As a father of two daughters, I have seen some pretty horrendous movies. We actually have a collection of Barbie movies that adapt various old fairy-tales and feature Tim Curry as the villain. In. Every. Movie.
If there’s one thing every generation can bond over however, it would be Disney movies. Say what you want about the Mouse House, they still make quality animations. Sure some people may have had enough of Frozen mania shortly after it came out, but in all honesty they should just let it go (see what I did there). As I write this column, the kids have settled down after a sleepover that started hours ago. This father is thankful for his copy of Frozen that kept the kids entertained and in one place. Well Frozen and a big ole bag of popcorn.
After playing outside and a dinner of corn dogs and pizza rolls, the kids wanted to watch a movie. Suggestions flew fast and were quickly shot down. The one movie that was agreed upon unanimously was Frozen. Bow before its universal appeal all ye other contenders. Cue up the four sleepover children singing Let it Go for five or ten minutes before actually starting the movie. That’s wonderful. That’s magical. And you know what? I don’t have a bad thing to say about this movie. Not a single bad thing.
This is another thing that my daughters and I have found together in our little journey through life. For my two girls this a movie with catchy music, fun characters, and an entertaining story. If my daughters are a barometer for what young girls are looking for in a movie, then having a princess is an important box to check off. For Disney or other movies. What sets this movie apart for me though is just how fully formed these princesses are. Elsa and Anna are two strong character that don’t sit around waiting for a prince to save them. Neither one of them falls into a magical coma. In short, these are characters that little girls can look up to. And I am perfectly fine with that especially since I have seen that terrible Monster High garbage that are peddled to girls. Every episode has boy and fashion obsessed brats that turn my stomach. Yuck.
Tropes. What this movie does above all else is take stereotypes and tropes and turns them on their head. I already mentioned that these two leads take charge of their lives and don’t wait for Prince Charming to ride in to save the day, but it goes far beyond that. The main character Elsa, my daughters’ favorite, doesn’t even think about marriage or finding a prince. In fact, the person she loves most in this film is her sister. Sure her sister falls into the trope of falling in live upon meeting a prince, but she acknowledges later on that she really doesn’t know much about love. And what about the handsome prince? Spoiler alert but he’s a total dick. And I love it. Prince Hans being a bad guy more interested in marrying Anna for wealth and power as opposed to love is one of the best twists I’ve seen in a Disney film. And come on, his name is Hans. Ever since Hans Gruber from Diehard has there ever been a good guy named Hans? Didn’t think so. And boy do my girls hate him for what he does to Anna.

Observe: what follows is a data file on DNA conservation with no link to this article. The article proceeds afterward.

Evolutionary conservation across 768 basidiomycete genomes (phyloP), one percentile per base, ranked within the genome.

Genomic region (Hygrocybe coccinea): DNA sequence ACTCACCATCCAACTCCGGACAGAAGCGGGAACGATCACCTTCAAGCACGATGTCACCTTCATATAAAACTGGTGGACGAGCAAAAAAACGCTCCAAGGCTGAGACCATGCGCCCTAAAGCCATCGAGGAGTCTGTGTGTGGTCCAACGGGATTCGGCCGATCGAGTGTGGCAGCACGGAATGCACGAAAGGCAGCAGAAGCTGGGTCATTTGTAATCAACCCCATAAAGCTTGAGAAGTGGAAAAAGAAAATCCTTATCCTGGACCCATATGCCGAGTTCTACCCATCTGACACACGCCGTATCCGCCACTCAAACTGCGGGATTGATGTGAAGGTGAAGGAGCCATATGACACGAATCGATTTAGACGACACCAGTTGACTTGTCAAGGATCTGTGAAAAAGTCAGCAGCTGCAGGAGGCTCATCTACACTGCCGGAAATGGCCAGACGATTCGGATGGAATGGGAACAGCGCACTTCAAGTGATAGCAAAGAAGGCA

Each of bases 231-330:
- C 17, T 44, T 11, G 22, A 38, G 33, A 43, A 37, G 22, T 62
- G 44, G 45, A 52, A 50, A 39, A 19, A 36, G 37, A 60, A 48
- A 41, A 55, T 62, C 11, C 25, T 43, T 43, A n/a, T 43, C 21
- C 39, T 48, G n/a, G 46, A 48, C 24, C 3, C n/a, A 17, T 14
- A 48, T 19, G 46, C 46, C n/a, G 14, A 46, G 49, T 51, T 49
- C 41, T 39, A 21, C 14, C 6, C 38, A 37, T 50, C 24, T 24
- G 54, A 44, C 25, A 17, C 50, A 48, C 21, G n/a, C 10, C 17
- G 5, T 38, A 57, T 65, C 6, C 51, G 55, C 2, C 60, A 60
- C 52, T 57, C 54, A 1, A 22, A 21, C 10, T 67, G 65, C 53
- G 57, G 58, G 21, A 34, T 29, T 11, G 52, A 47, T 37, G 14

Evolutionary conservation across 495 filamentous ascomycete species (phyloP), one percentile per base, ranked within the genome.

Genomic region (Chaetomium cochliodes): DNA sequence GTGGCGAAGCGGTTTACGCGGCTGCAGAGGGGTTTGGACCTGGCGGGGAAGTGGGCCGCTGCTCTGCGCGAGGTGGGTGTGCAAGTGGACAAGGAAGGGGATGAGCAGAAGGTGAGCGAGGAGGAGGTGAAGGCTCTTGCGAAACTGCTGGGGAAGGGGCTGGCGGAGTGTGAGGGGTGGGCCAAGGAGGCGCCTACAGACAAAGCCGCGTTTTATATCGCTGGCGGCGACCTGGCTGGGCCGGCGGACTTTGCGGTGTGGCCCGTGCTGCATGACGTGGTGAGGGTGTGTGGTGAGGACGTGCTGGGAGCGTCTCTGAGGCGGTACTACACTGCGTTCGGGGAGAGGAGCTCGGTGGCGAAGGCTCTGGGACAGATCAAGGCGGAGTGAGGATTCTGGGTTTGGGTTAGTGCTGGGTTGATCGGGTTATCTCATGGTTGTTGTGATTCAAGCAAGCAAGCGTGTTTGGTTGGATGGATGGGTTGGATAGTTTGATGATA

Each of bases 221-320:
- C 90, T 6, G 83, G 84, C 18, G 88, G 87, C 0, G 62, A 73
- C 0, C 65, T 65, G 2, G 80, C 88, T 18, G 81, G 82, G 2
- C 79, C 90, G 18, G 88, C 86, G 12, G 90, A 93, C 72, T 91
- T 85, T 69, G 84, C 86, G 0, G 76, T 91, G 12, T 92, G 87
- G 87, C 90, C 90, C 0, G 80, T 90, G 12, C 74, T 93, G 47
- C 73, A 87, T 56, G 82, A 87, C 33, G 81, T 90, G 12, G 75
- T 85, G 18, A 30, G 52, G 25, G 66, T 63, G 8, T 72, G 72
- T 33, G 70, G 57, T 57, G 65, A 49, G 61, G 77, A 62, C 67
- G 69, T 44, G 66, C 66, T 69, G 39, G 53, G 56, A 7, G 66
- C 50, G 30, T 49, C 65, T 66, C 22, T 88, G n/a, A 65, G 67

You can’t really talk about Hans and tropes without giving Kristoff his due as the foil for evil (yes evil) Hans. My girls and I like Kristoff, and honestly what’s not to like. He’s a working class guy which is the complete opposite of the usual prince and he has a reindeer named Sven for a best friend. While he is obviously the more heroic of the two main males in the film, he helps Anna find her sister, but is saved a few times in the movie by Anna. For once the male character is used to show the strength and ingenuity of the female lead. In the end, he doesn’t even save the day. In some classic Disney films like Snow White and Sleeping Beauty, the prince rolls in at the end, plants a wet one on the magically comatose lady, and whammo. They lived happily ever after. Not this movie. Another trope bites the dust.
The best thing and I mean the absolute best thing about this movie is that it is about the power of love but not the usual Disney kind. And that’s a beautiful thing. This movie isn’t the usual girl meets boy, falls in love, falls into coma, boy kisses girl, wakes up from coma, instant marriage. No. This is about the true love that doesn’t only exist between lovers. It shows that a pure form of true love exists between these two strong sisters. A strong love that is strengthened by a sacrifice out of love. And at the end of the day, this reminds us all of the true love we have in our own special relationships. Family. The love that siblings have for each other or the love parents have for their kids.
This movie reminds me of why I started this column in the first place. My journey bonding with my daughters since they were born was born out of my love for them. And sometimes watching some of the programs aimed at kids today feels like an act of true love and sacrifice. But not this movie. I sit here with the kids finally asleep at the sleepover. My younger daughter is sleeping on her pillow pet style Olaf. The winter is almost over and I find myself thinking of all the summer activities coming up and doing whatever families do in summer (my shout out to Olaf). Our journey continues and we’ll be seeing this movie many more times to come. For now, I am off to bed but look forward to making my kids some eggs for breakfast in the morning and giving them a big hug and a kiss. Not to wake them from a magical coma. Just to say “I love you”.